In Italy, Putin hears warm words – and chalks up a win
No new trade deals or policy changes came out of Putin's visit with the Italian premier. But Russia sees his state visit as another step towards outlasting European resolve on sanctions against Moscow.
Moscow — Just days after receiving a stern rebuke from the Group of Seven major industrial democracies, Vladimir Putin got handed a different message from G7 member Italy: a warm welcome and talks about expanding trade and political cooperation.
The Italians see it as taking a "dual track" with Russia – maintaining European solidarity on sanctions and tough criticism of Russia's role in Ukraine, while also keeping channels of communications open with Moscow.
But the Russians appear to be taking the longer view.
Though Europe is almost certain to renew sanctions later this month behind a unanimous vote, Russian analysts see Mr. Putin's friendly meetings in Rome and elsewhere across Europe as fostering a growing European uncertainty about tensions with Russia. If the Kremlin is patient, the thinking goes, sanctions will fall as European desire for normalization overwhelms that for solidarity.
Although Putin was over an hour late for his appointment with Pope Francis – the second time he's kept a pope waiting – and received a mild papal scolding on the need to work harder for peace, Russian media conveyed the Kremlin's overall satisfaction at the visit. Putin spoke of a "special relationship" between Russia and Italy, while Italian Prime Minister Matteo Renzi pledged to step up economic cooperation in areas not covered by sanctions, and lauded Russia as a "great country" with which dialogue must continue.
Many in Moscow say that Putin's main message, that sanctions have cost Italian business nearly $6 billion in profits, landed on increasingly receptive ears. Italy is Russia's third-largest trading partner, after China and Germany, with about $33 billion in turnover last year.
"It's striking that on one day President Obama describes Russia as an outcast, a virtual leper in Europe, and a couple days later Putin is received in such a hospitable manner by a leading European country," says Andrei Klimov, deputy chair of the international affairs commission of Russia's upper house of parliament. "I've been in Italy myself recently, and got the clear message that Italian businesspeople and many politicians are tired of these sanctions. They understand it's a lot of unnecessary sacrifice."
Uncertainty in Europe over sanctions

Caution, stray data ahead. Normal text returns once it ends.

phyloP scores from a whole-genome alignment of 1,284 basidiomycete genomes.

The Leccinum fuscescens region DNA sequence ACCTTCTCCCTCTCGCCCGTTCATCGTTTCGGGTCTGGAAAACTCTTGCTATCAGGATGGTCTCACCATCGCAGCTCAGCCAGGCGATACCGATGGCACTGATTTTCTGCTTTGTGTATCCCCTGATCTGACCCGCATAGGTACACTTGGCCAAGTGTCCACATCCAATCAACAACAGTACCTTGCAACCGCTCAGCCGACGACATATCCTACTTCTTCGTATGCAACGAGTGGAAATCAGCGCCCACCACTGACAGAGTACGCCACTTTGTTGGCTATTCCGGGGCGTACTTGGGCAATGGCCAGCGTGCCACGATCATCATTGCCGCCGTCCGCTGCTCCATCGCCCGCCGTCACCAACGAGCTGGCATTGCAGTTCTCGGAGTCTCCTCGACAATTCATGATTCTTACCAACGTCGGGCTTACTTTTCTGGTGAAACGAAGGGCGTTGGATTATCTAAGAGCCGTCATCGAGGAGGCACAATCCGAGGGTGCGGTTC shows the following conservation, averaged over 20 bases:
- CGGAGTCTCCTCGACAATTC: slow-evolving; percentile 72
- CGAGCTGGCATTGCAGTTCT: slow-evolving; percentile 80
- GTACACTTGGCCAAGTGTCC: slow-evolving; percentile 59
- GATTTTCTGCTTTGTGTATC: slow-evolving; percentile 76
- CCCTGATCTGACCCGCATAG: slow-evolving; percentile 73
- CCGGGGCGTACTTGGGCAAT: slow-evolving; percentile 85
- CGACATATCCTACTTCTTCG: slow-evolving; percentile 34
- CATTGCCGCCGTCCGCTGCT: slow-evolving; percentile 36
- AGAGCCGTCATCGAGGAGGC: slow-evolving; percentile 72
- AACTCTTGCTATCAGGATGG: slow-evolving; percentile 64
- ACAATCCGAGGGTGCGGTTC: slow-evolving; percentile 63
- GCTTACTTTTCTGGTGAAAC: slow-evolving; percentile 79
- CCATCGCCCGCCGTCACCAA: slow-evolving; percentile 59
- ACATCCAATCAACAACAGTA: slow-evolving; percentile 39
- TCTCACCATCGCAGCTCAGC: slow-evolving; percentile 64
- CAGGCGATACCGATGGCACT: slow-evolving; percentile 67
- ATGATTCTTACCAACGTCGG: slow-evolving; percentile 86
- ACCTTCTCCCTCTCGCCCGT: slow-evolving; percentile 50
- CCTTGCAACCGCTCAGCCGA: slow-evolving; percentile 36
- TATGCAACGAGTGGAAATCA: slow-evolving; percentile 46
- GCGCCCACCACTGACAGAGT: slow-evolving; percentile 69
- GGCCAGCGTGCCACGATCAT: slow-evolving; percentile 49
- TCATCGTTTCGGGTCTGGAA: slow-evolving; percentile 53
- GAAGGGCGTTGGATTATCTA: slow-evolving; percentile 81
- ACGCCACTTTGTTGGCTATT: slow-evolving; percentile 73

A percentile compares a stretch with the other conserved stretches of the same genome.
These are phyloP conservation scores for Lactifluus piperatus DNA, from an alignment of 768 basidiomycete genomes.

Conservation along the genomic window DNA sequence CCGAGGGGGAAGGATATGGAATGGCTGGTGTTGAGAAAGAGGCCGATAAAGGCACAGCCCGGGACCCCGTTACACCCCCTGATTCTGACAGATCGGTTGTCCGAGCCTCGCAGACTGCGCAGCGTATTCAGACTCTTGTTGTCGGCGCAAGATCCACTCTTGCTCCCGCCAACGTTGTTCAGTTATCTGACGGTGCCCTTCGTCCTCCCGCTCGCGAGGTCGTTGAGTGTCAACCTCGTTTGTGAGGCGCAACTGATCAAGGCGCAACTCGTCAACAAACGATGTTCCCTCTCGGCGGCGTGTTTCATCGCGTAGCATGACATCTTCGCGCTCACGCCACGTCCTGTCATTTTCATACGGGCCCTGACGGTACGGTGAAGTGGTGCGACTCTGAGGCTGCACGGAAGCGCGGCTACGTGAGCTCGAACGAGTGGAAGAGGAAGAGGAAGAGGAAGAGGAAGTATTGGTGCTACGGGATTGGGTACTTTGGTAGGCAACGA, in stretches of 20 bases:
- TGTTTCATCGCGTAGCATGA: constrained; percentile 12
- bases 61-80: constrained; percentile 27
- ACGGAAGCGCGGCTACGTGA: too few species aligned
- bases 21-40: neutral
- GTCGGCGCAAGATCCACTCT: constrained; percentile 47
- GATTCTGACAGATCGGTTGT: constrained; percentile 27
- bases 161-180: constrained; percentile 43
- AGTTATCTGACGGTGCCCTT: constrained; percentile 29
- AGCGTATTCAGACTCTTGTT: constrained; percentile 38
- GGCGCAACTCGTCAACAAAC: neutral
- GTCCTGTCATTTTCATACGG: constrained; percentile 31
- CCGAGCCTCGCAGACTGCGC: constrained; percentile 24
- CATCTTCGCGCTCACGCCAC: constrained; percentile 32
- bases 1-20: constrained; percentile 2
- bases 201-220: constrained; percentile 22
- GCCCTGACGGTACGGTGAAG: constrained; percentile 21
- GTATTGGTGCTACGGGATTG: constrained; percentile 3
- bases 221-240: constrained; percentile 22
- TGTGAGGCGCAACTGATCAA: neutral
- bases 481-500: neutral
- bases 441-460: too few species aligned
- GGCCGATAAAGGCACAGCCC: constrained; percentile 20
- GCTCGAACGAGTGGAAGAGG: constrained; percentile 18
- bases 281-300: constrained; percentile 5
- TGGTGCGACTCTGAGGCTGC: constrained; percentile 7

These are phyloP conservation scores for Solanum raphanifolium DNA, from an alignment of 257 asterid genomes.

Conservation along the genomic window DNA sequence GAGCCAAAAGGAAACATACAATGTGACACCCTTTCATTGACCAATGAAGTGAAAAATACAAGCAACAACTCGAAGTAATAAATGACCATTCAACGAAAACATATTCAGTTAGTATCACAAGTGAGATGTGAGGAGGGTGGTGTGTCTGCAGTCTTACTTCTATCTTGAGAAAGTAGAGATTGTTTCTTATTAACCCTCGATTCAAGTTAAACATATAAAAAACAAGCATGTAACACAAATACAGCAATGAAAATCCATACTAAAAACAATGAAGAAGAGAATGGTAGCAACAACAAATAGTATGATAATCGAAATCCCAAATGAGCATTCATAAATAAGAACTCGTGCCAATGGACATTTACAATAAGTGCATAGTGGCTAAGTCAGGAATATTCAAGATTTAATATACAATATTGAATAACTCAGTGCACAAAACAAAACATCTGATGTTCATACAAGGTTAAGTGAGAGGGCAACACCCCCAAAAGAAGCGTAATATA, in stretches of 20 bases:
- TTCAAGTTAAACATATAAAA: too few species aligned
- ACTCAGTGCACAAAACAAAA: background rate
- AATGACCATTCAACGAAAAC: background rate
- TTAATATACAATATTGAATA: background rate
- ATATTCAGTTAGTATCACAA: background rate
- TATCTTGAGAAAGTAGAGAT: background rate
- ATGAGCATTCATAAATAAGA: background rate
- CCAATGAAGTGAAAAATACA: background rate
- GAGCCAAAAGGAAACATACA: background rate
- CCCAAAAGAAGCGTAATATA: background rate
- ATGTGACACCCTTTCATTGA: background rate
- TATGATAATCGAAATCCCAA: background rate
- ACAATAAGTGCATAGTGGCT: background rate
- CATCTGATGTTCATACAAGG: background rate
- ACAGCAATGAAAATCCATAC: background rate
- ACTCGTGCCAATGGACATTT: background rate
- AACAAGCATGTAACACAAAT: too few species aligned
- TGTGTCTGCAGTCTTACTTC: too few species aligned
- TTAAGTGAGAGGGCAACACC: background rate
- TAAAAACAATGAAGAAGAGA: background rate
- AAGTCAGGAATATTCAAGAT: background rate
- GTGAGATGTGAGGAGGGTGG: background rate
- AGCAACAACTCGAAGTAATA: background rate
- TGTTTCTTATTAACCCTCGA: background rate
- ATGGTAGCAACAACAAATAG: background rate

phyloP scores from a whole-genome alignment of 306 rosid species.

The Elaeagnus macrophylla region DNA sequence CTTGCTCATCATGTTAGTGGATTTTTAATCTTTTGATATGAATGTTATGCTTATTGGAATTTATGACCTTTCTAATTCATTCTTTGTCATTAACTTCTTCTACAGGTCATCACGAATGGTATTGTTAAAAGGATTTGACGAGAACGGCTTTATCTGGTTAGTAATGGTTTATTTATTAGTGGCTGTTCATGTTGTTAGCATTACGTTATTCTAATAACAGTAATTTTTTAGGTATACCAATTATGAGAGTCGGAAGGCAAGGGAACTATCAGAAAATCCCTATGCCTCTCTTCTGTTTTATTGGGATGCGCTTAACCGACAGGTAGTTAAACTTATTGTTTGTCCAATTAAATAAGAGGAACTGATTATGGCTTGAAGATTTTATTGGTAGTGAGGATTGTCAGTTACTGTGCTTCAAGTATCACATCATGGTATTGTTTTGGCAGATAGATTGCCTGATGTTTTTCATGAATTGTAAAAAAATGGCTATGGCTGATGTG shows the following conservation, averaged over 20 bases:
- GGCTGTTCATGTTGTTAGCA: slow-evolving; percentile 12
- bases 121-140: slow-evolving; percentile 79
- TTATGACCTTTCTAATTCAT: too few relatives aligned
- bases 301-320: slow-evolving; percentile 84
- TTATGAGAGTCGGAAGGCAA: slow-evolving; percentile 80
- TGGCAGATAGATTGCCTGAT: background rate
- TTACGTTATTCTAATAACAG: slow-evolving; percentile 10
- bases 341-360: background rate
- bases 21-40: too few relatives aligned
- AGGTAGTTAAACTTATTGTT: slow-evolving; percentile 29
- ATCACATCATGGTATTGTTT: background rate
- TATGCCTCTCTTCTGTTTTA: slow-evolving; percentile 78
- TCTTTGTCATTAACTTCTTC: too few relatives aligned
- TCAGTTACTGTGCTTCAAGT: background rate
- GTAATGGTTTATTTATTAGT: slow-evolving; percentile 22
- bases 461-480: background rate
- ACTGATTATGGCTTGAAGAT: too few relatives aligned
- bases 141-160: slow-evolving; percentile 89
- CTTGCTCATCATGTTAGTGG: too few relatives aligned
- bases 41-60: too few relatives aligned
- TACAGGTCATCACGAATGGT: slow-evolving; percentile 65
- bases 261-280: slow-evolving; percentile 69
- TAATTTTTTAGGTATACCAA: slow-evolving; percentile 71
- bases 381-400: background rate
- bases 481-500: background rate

But no one, not even in Russia, thinks the Kremlin's charm offensive has convinced even a single EU member to break European solidarity and block the extension of sanctions when the issue comes up at an EU summit later this month.
Still, many experts in Moscow are pointing to the results of a new Pew poll, which shows Europeans deeply divided over the desirability of standing up to Russia over Ukraine, and even who is to blame for the crisis. Only in Poland did a clear majority, 57 percent, blame Russia for the conflict.
"We hear these claims that Putin is trying to drive a wedge between European countries, or pull them away from the US, but it's all nonsense. The divisions are already there," says Alexei Mukhin, director of the independent Center for Political Information in Moscow. "Russia hasn't the ability to break up Europe, and it doesn't want to."
Patient and steady
"Putin is visiting these countries to reconstruct our direct relationships with them. It's a good time for it, because he can see that public opinion is shifting, there are new winds blowing," Mr. Mukhin says. "There are reasons to expect that he will pay similar visits to Germany and France in the near future."
Sergei Karaganov, a senior Russian foreign policy expert, says that Putin's approach will be patient and steady.
"We understand that the Europeans have two things they are clinging to: the need to display solidarity among themselves, and the need to keep close relations with the US. The confrontation with Russia is popular in northern Europe and Britain, not so popular in other places, such as Italy. But, on the whole, the determination to keep this up is wearing thin. And Russia can afford to wait [for sanctions to end]," he says.
Asked whether anti-Russian moods might not intensify in Europe should there be a breakdown of the Minsk peace accord – jointly sponsored by France, Germany, and Russia – and a fresh upsurge of fighting breaks out in eastern Ukraine, Mr. Karaganov says the pattern of Europe's response is already established.
"We have seen this go around a few times already. The Europeans sleepwalked into this Ukraine crisis, and now they are re-thinking the price tag. This situation in Ukraine will be going on for years to come, and nothing is going to be resolved there." Europe and Russia can find new terms of co-existence, even with that crisis going on. "But it will take time."